Characterisation of bovine pericardium and alternative treatments for its application as biomaterial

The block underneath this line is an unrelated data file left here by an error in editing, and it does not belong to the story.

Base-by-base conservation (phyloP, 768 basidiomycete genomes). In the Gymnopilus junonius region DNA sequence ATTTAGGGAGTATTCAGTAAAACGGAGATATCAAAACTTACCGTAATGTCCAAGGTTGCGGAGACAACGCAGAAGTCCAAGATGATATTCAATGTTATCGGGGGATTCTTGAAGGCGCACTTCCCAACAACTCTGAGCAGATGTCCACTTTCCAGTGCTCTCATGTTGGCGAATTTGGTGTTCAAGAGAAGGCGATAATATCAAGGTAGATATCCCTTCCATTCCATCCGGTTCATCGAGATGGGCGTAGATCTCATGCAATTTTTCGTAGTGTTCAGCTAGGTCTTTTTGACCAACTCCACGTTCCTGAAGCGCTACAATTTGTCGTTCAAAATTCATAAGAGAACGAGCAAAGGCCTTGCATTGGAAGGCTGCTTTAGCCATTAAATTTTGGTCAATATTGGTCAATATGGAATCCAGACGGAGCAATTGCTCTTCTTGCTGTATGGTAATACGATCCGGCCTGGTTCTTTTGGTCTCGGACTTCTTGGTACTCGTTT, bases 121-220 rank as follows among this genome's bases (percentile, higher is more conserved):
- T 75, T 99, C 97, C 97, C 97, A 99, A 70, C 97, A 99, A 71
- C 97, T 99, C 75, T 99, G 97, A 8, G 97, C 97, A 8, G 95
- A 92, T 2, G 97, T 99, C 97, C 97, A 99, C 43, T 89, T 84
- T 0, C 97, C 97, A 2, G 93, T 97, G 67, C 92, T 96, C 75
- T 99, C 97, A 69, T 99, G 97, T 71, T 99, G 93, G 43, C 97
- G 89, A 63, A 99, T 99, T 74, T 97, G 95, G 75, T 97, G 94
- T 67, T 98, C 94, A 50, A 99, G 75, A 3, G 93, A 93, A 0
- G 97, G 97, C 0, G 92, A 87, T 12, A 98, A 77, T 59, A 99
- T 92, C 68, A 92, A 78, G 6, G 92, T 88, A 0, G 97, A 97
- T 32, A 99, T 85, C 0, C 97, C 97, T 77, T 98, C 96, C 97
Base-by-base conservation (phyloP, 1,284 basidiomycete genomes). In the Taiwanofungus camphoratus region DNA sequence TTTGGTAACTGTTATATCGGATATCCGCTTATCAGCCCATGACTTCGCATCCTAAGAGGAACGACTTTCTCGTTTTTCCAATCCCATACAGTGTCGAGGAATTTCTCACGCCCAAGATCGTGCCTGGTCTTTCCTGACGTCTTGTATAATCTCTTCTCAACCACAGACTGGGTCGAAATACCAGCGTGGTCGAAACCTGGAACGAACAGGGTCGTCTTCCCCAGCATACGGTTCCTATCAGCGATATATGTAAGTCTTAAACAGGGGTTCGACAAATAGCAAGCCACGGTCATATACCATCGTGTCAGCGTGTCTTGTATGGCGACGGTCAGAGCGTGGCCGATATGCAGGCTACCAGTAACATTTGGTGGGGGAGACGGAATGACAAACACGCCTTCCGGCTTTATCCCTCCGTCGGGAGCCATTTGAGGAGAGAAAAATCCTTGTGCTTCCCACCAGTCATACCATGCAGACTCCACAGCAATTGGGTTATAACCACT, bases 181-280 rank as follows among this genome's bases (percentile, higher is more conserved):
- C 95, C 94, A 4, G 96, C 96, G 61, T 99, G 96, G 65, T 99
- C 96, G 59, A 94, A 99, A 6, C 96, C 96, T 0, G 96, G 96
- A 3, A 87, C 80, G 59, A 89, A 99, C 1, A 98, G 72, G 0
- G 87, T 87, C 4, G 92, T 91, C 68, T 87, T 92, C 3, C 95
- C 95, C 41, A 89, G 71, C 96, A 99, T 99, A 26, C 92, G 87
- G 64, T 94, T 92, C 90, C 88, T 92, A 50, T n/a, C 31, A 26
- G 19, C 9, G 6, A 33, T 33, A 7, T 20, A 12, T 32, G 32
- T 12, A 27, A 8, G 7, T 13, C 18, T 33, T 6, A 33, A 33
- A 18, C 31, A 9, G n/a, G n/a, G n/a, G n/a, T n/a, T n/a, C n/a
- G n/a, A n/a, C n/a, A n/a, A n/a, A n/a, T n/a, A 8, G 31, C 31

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Bovine pericardium is an extensively used biomaterial utilised in a wide range of biomedical devices such as bioprosthetic heart valves. The characterisation techniques employed for the analysis of bovine pericardium and similar natural soft tissue biomaterials, vary across both information sought, preparation of sample and the method itself. Natural biomaterials differ from traditional synthetic types in that additional steps are required during the production process to make them suitable for their application in vivo. These steps can include chemical fixation using glutaraldehyde to preserve stability, strength and prevent against enzymatic degradation. This thesis assessed the biomechanical, physical, chemical and cytotoxic methods available for the analysis of bovine pericardium. Biomechanical assessment of bovine pericardium is varied across the literature in both techniques and methods used. The thesis investigated uniaxial testing by focusing on two standard test parameters of strain rate and preconditioning number of cycles, to elucidate recommendations for the standardisation of a uniaxial method, while also measuring not so common parameters of low modulus and hysteresis. The results demonstrated that an extension rate of 10 mm/min and 5 preconditioning load-unload cycles as a reference point for the standardisation of a uniaxial testing method. Imaging analysis of the collagen structure post mechanical testing using scanning electron microscopy, displayed the crimped pattern present after the removal of the stress. This provided a quantitative assessment of bovine pericardium post mechanical testing, that can be applied to further the understanding of the behaviour of the tissue under stress. Glutaraldehyde is an extensively used sterilant and fixative for the crosslinking of natural soft tissue biomaterials like bovine pericardium. There is significant debate around the reaction mechanism of this crosslinker with natural biomaterials. This section explored the reaction mechanism using a derivative calorimetry technique, quasi-isothermal modulated differential scanning calorimetry, most commonly used for the analysis of polymorphic transformations in pharmaceuticals, to measure the rate of crosslinking between glutaraldehyde and bovine pericardium. The analysis showed that crosslinking reaction was completed after approximately 10 min and provided further evidence of the changing monomeric chemistry of glutaraldehyde. Additional characterisation of crosslinked bovine pericardium using Ninhydrin assay, proved to be a fast and convenient method to qualitatively demonstrate the crosslinked status of the tissue. Also, the structural assessment of the tissue using electron microscopy methods of scanning and transmission, and atomic force microscopy provided further insight into the directionality of collagen, ultrastructure analysis of cellular components and quantitative measurements of the D-banding pattern of collagen fibrils. The final phase of the thesis compared glutaraldehyde fixation with that of alternative treatments using genipin and decellularisation. A concentration of 3 mM of Genipin was recommended due to its increase in the thermal denaturation temperature (Td), producing mechanical properties similar to those of glutaraldehyde. The decellularisation protocol using sodium dodecyl sulfate produced a favourable cytotoxic evaluation compared to glutaraldehyde fixed bovine pericardium. While decellularisation used in combination with glutaraldehyde or genipin improved both its mechanical and cytotoxic properties. Together this data demonstrated that Genipin and the decellularisation protocol are viable alternatives for the treatment of bovine pericardium.
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